Yes, i5-L15G7 is not as fast as the halo Snapdragon. But you can't dis a product just because it isn't the best in the world.
i5 is the mainstream, money-making range of Intel's product.
Still the competition is tough so hope this one can somehow pull this off. In the other terms it is maybe an entry level of a product. Not saying it is bad just have the impression that it is outstanding which so far, in my eyes it is not spectacular. Besides the 8cx Snapdragon consumes 7watts of power. If power is your most concern and you want to compare these only with power to performance, the snapdragon is better. I'm not convinced that I5's are money making in this low power segment.
Posted on Reply
#36
londiste
Snapdragon 8cx is also 122 mm², 50% bigger. Closer to Renoir than this thing.
Posted on Reply
#37
notb
ratirt
Still the competition is tough so hope this one can somehow pull this off. In the other terms it is maybe an entry level of a product. Not saying it is bad just have the impression that it is outstanding which so far, in my eyes it is not spectacular.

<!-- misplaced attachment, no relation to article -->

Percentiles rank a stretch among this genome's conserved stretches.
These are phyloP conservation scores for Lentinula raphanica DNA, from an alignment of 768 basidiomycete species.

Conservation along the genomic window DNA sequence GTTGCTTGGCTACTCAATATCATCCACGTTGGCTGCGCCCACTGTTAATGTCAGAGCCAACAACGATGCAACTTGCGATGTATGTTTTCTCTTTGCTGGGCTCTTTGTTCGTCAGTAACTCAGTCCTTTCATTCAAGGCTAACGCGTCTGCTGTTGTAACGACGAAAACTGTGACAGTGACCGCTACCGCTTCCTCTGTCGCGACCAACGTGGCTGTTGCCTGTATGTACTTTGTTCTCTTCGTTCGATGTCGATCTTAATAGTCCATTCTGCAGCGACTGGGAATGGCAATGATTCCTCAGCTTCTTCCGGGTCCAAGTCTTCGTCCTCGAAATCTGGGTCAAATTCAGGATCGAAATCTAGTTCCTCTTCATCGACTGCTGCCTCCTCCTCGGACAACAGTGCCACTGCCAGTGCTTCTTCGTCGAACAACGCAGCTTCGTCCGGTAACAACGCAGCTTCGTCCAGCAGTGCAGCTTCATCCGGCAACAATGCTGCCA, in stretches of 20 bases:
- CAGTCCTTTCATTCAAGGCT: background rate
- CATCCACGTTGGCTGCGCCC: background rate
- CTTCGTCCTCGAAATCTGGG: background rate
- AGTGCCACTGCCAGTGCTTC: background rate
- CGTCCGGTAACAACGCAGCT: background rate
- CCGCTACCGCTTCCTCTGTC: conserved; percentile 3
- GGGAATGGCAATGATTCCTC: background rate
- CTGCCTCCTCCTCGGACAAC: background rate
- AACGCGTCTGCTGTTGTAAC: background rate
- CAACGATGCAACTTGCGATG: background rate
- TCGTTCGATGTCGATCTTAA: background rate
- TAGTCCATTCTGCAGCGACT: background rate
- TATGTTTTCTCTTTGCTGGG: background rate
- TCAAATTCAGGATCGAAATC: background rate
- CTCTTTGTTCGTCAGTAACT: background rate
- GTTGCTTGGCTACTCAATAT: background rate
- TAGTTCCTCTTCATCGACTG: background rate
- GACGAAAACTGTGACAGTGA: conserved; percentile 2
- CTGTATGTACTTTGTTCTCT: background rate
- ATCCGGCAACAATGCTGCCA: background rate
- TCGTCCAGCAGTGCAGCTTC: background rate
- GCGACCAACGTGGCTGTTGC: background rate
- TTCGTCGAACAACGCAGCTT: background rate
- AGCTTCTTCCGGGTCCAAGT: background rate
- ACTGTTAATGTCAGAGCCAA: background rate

Well, this comparison against ARM doesn't make as much sense and some think.
ARM and x86 are different platforms.
Comparing to high-end Snapdragons is fine for products that could use either.

Keep in mind that even today, with ARM chips being so obviously efficient and fast (Snapdragon 835 is almost 3 years old), a lot of devices stick to cheap x86 parts (e.g. NAS and cheap laptops - even Chromebooks!). It's a much more robust and easier to use platform.
Since most products will keep using x86 hearts, we should compare to the x86 chips that are used today. That's why I'm mentioning <10W Celerons all the time, not high-end Snapdragons (even if they cost roughly the same).
And the improvement here would be enormous.